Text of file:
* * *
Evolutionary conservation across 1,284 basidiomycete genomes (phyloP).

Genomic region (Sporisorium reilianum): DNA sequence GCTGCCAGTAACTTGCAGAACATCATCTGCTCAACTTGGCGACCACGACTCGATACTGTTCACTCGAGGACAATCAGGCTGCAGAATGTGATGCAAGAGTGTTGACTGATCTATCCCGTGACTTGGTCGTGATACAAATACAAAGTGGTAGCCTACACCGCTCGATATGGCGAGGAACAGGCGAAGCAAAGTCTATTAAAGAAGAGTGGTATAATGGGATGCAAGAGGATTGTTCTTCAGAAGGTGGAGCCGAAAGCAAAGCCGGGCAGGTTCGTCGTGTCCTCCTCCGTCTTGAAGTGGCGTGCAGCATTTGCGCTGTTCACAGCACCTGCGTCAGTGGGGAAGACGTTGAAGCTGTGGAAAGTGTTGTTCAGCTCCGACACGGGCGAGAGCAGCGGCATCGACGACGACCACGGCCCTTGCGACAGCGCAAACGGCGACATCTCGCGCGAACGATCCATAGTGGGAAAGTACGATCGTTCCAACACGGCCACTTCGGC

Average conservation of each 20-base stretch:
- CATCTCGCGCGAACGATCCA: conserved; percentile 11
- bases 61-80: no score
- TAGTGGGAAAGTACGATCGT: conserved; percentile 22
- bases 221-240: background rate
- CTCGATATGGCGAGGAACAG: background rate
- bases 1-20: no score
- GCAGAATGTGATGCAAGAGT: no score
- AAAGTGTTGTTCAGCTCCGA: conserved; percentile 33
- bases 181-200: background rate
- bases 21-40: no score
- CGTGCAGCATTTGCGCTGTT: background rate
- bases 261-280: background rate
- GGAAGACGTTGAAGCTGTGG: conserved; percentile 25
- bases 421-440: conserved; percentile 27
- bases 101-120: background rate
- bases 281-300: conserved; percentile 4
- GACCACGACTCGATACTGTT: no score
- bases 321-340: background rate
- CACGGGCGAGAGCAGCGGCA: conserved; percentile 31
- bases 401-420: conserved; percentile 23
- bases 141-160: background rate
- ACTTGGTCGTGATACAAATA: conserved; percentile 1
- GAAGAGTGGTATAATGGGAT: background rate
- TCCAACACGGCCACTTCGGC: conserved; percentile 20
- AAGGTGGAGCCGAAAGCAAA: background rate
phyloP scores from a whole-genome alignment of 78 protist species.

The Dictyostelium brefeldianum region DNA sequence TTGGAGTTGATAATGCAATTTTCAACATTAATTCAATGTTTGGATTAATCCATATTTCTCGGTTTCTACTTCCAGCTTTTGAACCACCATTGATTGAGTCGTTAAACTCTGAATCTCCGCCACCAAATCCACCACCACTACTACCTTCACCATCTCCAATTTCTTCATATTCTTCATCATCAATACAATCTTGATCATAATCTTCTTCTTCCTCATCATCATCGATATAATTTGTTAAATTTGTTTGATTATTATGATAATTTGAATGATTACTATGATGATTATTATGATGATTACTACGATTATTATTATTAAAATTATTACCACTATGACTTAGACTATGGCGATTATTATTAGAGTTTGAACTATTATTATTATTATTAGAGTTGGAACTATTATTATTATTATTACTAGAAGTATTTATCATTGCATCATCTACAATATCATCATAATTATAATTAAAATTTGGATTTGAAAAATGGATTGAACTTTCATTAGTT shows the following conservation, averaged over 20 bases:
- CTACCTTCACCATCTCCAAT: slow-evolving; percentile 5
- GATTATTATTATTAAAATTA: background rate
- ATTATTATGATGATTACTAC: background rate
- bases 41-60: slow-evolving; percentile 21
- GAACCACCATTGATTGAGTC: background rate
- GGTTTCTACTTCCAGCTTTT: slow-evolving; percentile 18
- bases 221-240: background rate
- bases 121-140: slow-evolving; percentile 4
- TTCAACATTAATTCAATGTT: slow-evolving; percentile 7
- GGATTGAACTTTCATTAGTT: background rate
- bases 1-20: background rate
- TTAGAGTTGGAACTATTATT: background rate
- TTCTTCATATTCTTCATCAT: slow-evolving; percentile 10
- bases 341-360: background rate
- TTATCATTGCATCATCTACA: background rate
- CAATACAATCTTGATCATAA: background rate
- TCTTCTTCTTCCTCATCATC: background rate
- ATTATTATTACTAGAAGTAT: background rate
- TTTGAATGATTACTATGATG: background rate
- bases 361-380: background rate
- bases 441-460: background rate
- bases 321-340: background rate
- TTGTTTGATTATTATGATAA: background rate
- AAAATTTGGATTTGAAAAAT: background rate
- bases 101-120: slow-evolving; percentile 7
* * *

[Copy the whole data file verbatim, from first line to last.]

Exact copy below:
Evolutionary conservation across 1,284 basidiomycete genomes (phyloP).

Genomic region (Sporisorium reilianum): DNA sequence GCTGCCAGTAACTTGCAGAACATCATCTGCTCAACTTGGCGACCACGACTCGATACTGTTCACTCGAGGACAATCAGGCTGCAGAATGTGATGCAAGAGTGTTGACTGATCTATCCCGTGACTTGGTCGTGATACAAATACAAAGTGGTAGCCTACACCGCTCGATATGGCGAGGAACAGGCGAAGCAAAGTCTATTAAAGAAGAGTGGTATAATGGGATGCAAGAGGATTGTTCTTCAGAAGGTGGAGCCGAAAGCAAAGCCGGGCAGGTTCGTCGTGTCCTCCTCCGTCTTGAAGTGGCGTGCAGCATTTGCGCTGTTCACAGCACCTGCGTCAGTGGGGAAGACGTTGAAGCTGTGGAAAGTGTTGTTCAGCTCCGACACGGGCGAGAGCAGCGGCATCGACGACGACCACGGCCCTTGCGACAGCGCAAACGGCGACATCTCGCGCGAACGATCCATAGTGGGAAAGTACGATCGTTCCAACACGGCCACTTCGGC

Average conservation of each 20-base stretch:
- CATCTCGCGCGAACGATCCA: conserved; percentile 11
- bases 61-80: no score
- TAGTGGGAAAGTACGATCGT: conserved; percentile 22
- bases 221-240: background rate
- CTCGATATGGCGAGGAACAG: background rate
- bases 1-20: no score
- GCAGAATGTGATGCAAGAGT: no score
- AAAGTGTTGTTCAGCTCCGA: conserved; percentile 33
- bases 181-200: background rate
- bases 21-40: no score
- CGTGCAGCATTTGCGCTGTT: background rate
- bases 261-280: background rate
- GGAAGACGTTGAAGCTGTGG: conserved; percentile 25
- bases 421-440: conserved; percentile 27
- bases 101-120: background rate
- bases 281-300: conserved; percentile 4
- GACCACGACTCGATACTGTT: no score
- bases 321-340: background rate
- CACGGGCGAGAGCAGCGGCA: conserved; percentile 31
- bases 401-420: conserved; percentile 23
- bases 141-160: background rate
- ACTTGGTCGTGATACAAATA: conserved; percentile 1
- GAAGAGTGGTATAATGGGAT: background rate
- TCCAACACGGCCACTTCGGC: conserved; percentile 20
- AAGGTGGAGCCGAAAGCAAA: background rate
phyloP scores from a whole-genome alignment of 78 protist species.

The Dictyostelium brefeldianum region DNA sequence TTGGAGTTGATAATGCAATTTTCAACATTAATTCAATGTTTGGATTAATCCATATTTCTCGGTTTCTACTTCCAGCTTTTGAACCACCATTGATTGAGTCGTTAAACTCTGAATCTCCGCCACCAAATCCACCACCACTACTACCTTCACCATCTCCAATTTCTTCATATTCTTCATCATCAATACAATCTTGATCATAATCTTCTTCTTCCTCATCATCATCGATATAATTTGTTAAATTTGTTTGATTATTATGATAATTTGAATGATTACTATGATGATTATTATGATGATTACTACGATTATTATTATTAAAATTATTACCACTATGACTTAGACTATGGCGATTATTATTAGAGTTTGAACTATTATTATTATTATTAGAGTTGGAACTATTATTATTATTATTACTAGAAGTATTTATCATTGCATCATCTACAATATCATCATAATTATAATTAAAATTTGGATTTGAAAAATGGATTGAACTTTCATTAGTT shows the following conservation, averaged over 20 bases:
- CTACCTTCACCATCTCCAAT: slow-evolving; percentile 5
- GATTATTATTATTAAAATTA: background rate
- ATTATTATGATGATTACTAC: background rate
- bases 41-60: slow-evolving; percentile 21
- GAACCACCATTGATTGAGTC: background rate
- GGTTTCTACTTCCAGCTTTT: slow-evolving; percentile 18
- bases 221-240: background rate
- bases 121-140: slow-evolving; percentile 4
- TTCAACATTAATTCAATGTT: slow-evolving; percentile 7
- GGATTGAACTTTCATTAGTT: background rate
- bases 1-20: background rate
- TTAGAGTTGGAACTATTATT: background rate
- TTCTTCATATTCTTCATCAT: slow-evolving; percentile 10
- bases 341-360: background rate
- TTATCATTGCATCATCTACA: background rate
- CAATACAATCTTGATCATAA: background rate
- TCTTCTTCTTCCTCATCATC: background rate
- ATTATTATTACTAGAAGTAT: background rate
- TTTGAATGATTACTATGATG: background rate
- bases 361-380: background rate
- bases 441-460: background rate
- bases 321-340: background rate
- TTGTTTGATTATTATGATAA: background rate
- AAAATTTGGATTTGAAAAAT: background rate
- bases 101-120: slow-evolving; percentile 7